One Home Insurance Claim Can Cause Your Premium to Jump by 32%
A new study finds that filing a single claim on your home insurance policy could result in a hefty rate increase.
For the second year in a row, insuranceQuotes.com commissioned a Quadrant Information Services study that examined the average economic impact of filing a single claim on your homeowners insurance policy.
However, these increases are going to depend on many factors, including where you live and what type of claim you file.
If you file a home insurance claim, how much will your premium go up?
According to the study, U.S. families who file a single homeowners insurance claim can expect their annual premium to increase 9 percent (up from last year’s 8 percent). However, there are several states that buck the national average.
For instance, homeowners who file a single claim in Wyoming can expect their annual premium to increase by 32 percent on average.
However, filing a single claim in Texas won’t result in any premium increase.
According to the study, premiums in 37 states plus Washington, D.C., increased by an average of 10 percent or more after filing a single claim.
There are multiple factors that can cause home insurance rates to go up or down, according to Chris Hackett, director of personal lines policy at the Property Casualty Insurers Association of America, an insurance trade association. These factors include:
- New companies may start writing policies in a state, while others may stop.
- Different states face different risks and claim types.
Donna Tommelleo, spokeswoman for the Connecticut Insurance Department, says that from late 2010 to early 2013, Connecticut was hit by several natural disasters resulting in five federal disaster declarations.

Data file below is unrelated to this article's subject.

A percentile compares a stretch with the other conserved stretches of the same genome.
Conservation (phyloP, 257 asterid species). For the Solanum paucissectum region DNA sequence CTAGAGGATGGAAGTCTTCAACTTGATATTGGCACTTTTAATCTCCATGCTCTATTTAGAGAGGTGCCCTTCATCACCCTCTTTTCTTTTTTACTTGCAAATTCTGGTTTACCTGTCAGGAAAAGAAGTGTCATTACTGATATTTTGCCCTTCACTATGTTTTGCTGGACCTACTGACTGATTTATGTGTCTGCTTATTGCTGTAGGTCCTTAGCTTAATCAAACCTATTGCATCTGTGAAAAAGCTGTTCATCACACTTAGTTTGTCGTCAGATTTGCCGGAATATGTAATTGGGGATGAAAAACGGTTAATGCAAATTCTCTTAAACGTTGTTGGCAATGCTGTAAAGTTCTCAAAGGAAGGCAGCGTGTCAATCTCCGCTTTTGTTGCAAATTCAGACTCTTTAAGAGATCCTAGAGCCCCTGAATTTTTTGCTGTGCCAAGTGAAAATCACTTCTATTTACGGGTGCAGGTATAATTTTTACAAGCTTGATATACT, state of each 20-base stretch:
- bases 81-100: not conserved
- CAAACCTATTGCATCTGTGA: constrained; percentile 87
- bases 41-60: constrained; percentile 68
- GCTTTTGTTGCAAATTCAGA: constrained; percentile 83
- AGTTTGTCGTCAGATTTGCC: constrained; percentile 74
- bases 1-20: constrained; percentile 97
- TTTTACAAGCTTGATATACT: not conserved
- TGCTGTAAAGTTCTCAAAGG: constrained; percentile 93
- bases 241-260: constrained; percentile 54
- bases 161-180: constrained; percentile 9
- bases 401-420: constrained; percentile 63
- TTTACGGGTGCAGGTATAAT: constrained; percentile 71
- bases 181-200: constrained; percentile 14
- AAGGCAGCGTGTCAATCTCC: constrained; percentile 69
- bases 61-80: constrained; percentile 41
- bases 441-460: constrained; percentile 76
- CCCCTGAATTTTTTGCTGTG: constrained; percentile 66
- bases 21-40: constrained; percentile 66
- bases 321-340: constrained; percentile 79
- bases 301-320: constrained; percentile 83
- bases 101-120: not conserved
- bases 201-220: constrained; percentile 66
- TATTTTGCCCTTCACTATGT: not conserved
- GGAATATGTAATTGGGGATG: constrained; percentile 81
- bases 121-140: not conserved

Those events included two of the worst winters on record, resulting in hundreds of roof collapses; Tropical Storm Irene; and a freak nor’easter on the heels of Superstorm Sandy.
As a result, Connecticut insurers have adjusted their rates to compensate for three years of extremely expensive claims.
Why do premiums increase after filing just one claim?
Hackett says homeowner premiums may be increased after a single claim for one simple reason.
“There’s a significant statistical correlation between making a claim and the likelihood of making an additional claim in the future,” Hackett says. “Insurers need to adjust the cost of insurance to compensate for that increased risk.”
But according to Amy Bach, executive director of the California-based nonprofit consumer advocacy group United Policyholders, this rationale doesn’t hold water.
“(There’s a general feeling that) it’s completely unfair that an insurance company is free to raise your rates because you had the gall to actually use your insurance,” Bach says.
To that end, some states are beginning to tighten regulations on how insurers can raise premiums as a result of filing a single claim.
David Nardecchia, manager of the commercial property and casualty division at the Texas Department of Insurance, says Texas insurance law prohibits insurers from increasing premiums on homeowners for filing first-time claims.
This explains why there is no premium increase after filing a first-time claim in Texas.
Interesting changes from last year’s study
One of the most interesting findings of this study was the fact that some states’ average premium increases fluctuated significantly from the 2013 findings.
For instance, filing a single claim in Wyoming in 2013 resulted in an average premium increase of 15 percent. This year, however, it jumped to 32 percent, the most significant year-over-year spike.
However, filing a single claim in Minnesota in 2013 resulted in an average premium increase of 21 percent (the highest that year). In 2014, however, the increase was down to 16 percent.
“Our premium numbers are heavily dependent on weather trends, and that may play a role,” says Mark Kulda, spokesman for the Insurance Federation of Minnesota.
Since 1998, Minnesota experienced an unprecedented uptick in natural disasters, including 144 tornadoes in 2010. As a result, insurers increased premiums more dramatically after a claim to make up for the increased costs.